drawing on transparency on screen Right- finished stencil on left. http://www.store.cbridge.com/c/PEZ/PhotoEZ+Products.html
Easy as PhotoEZ claims it is. First try was on 8 mm habotai, with Jacquard Water Based Resist straight out of the bottle- stencil lines did bleed out so that each line was about double the drawn width.
They did not “fuzz”. Ok on this particular design. A finer line to start with should compensate.
#2 Sprayed the field with Magic sizing allowed to dry , then applied exactly the same above so only 1 variable. Less “bleed’ but did not completly retain drawn width.
#3 Incomplete- waiting for silk to dry* but will try Jacquard No flow applied to clean silk, then stencil and see which is better.
* My fault- the stencil shifted and shadowed the rose so washed out the gutta and sizing to start over.
PhotoEZ Products www.store.cbridge.com
On The Silk Painting Gallery NetworkI was asked about the melting temperature for wax. Different waxes have different temperatures in which they will melt. Short rule of thumb is to use the lowest temperature to melt the wax and stay liquid. If you see smoke it is way too hot!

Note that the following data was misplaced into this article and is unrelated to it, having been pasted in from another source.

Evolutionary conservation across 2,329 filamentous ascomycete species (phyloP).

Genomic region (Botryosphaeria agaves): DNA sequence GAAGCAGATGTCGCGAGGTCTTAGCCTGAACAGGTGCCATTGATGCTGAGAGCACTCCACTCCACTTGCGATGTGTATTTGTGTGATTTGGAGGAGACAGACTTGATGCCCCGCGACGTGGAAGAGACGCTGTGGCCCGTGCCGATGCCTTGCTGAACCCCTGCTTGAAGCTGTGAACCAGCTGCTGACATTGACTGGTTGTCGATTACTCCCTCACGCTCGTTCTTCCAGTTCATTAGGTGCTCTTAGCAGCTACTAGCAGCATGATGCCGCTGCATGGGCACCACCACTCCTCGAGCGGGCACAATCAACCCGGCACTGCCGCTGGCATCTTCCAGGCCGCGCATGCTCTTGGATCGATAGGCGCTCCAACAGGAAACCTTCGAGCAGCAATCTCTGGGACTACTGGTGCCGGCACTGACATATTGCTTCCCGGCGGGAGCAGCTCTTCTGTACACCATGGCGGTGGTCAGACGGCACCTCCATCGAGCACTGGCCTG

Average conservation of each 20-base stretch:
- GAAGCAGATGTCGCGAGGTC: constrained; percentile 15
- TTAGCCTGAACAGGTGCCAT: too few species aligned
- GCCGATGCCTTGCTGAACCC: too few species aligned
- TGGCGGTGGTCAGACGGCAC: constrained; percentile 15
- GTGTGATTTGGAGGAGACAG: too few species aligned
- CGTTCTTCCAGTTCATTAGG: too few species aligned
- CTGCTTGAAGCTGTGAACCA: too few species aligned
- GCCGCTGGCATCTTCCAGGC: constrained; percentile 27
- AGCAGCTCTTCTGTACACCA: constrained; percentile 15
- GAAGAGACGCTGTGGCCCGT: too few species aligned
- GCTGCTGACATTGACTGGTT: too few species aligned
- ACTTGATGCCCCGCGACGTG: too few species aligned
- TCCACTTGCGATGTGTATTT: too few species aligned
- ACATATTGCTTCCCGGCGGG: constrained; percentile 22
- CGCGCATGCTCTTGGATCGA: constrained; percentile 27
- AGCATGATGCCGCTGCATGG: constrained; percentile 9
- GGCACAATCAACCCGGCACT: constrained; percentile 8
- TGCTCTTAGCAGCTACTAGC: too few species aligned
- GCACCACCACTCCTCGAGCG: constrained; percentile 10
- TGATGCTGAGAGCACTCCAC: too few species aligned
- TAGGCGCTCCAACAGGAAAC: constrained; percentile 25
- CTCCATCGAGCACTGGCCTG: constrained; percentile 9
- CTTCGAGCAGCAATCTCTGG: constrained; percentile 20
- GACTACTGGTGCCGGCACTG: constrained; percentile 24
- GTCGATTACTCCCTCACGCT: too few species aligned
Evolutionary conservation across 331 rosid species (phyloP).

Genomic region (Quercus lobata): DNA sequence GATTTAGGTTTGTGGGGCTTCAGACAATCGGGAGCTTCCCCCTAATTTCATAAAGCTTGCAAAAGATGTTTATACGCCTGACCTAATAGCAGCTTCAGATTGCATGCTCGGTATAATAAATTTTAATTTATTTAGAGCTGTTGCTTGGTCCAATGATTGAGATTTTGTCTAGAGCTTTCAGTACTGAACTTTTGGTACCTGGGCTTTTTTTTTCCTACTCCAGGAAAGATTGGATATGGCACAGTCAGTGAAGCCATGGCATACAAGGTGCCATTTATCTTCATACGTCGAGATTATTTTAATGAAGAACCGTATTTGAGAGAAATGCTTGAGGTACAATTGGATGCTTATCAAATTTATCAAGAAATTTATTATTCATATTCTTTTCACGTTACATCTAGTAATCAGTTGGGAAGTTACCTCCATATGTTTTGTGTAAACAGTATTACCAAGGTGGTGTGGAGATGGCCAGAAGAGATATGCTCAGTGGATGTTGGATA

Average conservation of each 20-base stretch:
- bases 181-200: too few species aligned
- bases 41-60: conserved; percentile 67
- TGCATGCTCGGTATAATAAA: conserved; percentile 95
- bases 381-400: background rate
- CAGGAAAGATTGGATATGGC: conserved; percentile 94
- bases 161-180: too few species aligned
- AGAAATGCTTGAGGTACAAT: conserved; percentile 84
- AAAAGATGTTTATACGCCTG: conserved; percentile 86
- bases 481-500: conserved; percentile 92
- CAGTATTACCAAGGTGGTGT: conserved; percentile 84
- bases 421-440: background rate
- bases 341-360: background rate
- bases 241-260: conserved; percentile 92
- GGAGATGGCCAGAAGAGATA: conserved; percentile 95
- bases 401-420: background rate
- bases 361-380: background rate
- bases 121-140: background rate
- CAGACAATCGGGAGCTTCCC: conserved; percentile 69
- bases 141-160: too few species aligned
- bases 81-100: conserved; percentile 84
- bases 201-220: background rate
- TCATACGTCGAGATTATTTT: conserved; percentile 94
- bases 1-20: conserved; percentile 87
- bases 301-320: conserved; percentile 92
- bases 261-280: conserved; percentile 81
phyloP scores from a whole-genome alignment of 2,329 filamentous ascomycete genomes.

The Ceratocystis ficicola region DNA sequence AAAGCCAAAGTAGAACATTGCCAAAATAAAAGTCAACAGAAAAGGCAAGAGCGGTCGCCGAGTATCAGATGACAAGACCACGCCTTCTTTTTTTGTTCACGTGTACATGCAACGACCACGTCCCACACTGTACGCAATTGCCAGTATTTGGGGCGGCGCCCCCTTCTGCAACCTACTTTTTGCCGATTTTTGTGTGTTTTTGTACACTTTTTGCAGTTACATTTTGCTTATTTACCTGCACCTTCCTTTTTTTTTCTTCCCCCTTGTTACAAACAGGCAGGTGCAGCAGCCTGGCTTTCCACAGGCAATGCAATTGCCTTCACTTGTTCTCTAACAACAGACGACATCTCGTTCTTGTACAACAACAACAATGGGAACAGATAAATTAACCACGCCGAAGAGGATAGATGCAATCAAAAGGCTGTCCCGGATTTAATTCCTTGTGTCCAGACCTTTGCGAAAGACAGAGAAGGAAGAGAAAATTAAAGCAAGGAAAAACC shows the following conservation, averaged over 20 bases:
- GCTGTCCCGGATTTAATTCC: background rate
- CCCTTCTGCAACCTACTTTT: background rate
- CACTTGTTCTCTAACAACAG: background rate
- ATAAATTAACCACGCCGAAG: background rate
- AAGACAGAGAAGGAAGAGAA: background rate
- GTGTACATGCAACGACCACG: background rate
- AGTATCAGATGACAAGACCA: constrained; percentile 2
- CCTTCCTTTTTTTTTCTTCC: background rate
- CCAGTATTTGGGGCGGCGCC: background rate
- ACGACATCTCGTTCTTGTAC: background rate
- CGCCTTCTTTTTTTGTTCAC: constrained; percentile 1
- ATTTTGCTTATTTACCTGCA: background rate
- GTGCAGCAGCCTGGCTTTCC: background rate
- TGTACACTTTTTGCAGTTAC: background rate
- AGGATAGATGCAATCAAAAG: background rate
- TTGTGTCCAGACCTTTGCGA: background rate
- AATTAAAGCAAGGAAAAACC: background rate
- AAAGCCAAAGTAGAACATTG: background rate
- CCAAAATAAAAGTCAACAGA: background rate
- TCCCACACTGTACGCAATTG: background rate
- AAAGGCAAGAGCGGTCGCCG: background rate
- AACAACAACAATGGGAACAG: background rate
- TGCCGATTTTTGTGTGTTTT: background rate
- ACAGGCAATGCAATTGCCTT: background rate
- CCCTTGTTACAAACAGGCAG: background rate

I use a fondue pot with a thermostat on it to regulate the temperature. You might try a small electric skillet or a crock pot if you can see the exact temperature on it.
There have been much discussion on soy wax lately so let’s start there.
When painting or applying wax if you see it turn white as you are applying it has cooled off too much. You must paint quickly. I usually hold a plate under my brush to keep the wax from falling on silk before I intend it to.
These instructions are from one supplier: Prochemical